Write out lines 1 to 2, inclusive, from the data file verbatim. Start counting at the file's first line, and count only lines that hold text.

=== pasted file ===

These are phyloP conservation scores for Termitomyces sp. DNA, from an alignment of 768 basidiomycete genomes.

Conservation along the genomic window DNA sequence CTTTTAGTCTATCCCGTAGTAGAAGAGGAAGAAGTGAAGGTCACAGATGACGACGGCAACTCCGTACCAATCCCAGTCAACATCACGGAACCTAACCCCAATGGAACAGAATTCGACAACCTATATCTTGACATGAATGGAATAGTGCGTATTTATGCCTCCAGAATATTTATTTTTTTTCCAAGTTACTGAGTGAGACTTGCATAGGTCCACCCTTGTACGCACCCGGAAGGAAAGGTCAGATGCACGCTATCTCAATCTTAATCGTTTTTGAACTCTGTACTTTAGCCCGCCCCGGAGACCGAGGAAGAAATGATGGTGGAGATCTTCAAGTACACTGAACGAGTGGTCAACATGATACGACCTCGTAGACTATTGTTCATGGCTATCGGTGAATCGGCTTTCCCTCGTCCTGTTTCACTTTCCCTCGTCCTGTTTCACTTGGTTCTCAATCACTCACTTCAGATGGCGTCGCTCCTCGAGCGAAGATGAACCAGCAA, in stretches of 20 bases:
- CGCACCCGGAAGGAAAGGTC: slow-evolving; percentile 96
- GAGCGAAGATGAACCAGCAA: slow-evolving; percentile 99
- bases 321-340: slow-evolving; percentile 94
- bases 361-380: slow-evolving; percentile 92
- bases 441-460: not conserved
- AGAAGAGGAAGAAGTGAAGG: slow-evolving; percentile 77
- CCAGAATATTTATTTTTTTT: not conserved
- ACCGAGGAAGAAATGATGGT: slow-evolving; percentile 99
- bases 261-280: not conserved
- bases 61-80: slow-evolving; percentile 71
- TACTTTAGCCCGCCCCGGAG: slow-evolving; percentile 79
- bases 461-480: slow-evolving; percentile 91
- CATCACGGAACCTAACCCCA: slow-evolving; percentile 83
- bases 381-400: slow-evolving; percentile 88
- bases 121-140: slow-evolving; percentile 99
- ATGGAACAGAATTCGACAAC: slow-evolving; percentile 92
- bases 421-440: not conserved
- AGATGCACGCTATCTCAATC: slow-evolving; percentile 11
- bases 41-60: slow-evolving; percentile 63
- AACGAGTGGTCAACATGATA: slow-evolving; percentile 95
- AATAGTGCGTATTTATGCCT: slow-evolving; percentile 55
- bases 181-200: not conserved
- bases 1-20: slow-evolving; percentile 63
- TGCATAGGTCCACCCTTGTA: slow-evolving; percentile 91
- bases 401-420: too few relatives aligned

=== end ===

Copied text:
These are phyloP conservation scores for Termitomyces sp. DNA, from an alignment of 768 basidiomycete genomes.

Conservation along the genomic window DNA sequence CTTTTAGTCTATCCCGTAGTAGAAGAGGAAGAAGTGAAGGTCACAGATGACGACGGCAACTCCGTACCAATCCCAGTCAACATCACGGAACCTAACCCCAATGGAACAGAATTCGACAACCTATATCTTGACATGAATGGAATAGTGCGTATTTATGCCTCCAGAATATTTATTTTTTTTCCAAGTTACTGAGTGAGACTTGCATAGGTCCACCCTTGTACGCACCCGGAAGGAAAGGTCAGATGCACGCTATCTCAATCTTAATCGTTTTTGAACTCTGTACTTTAGCCCGCCCCGGAGACCGAGGAAGAAATGATGGTGGAGATCTTCAAGTACACTGAACGAGTGGTCAACATGATACGACCTCGTAGACTATTGTTCATGGCTATCGGTGAATCGGCTTTCCCTCGTCCTGTTTCACTTTCCCTCGTCCTGTTTCACTTGGTTCTCAATCACTCACTTCAGATGGCGTCGCTCCTCGAGCGAAGATGAACCAGCAA, in stretches of 20 bases: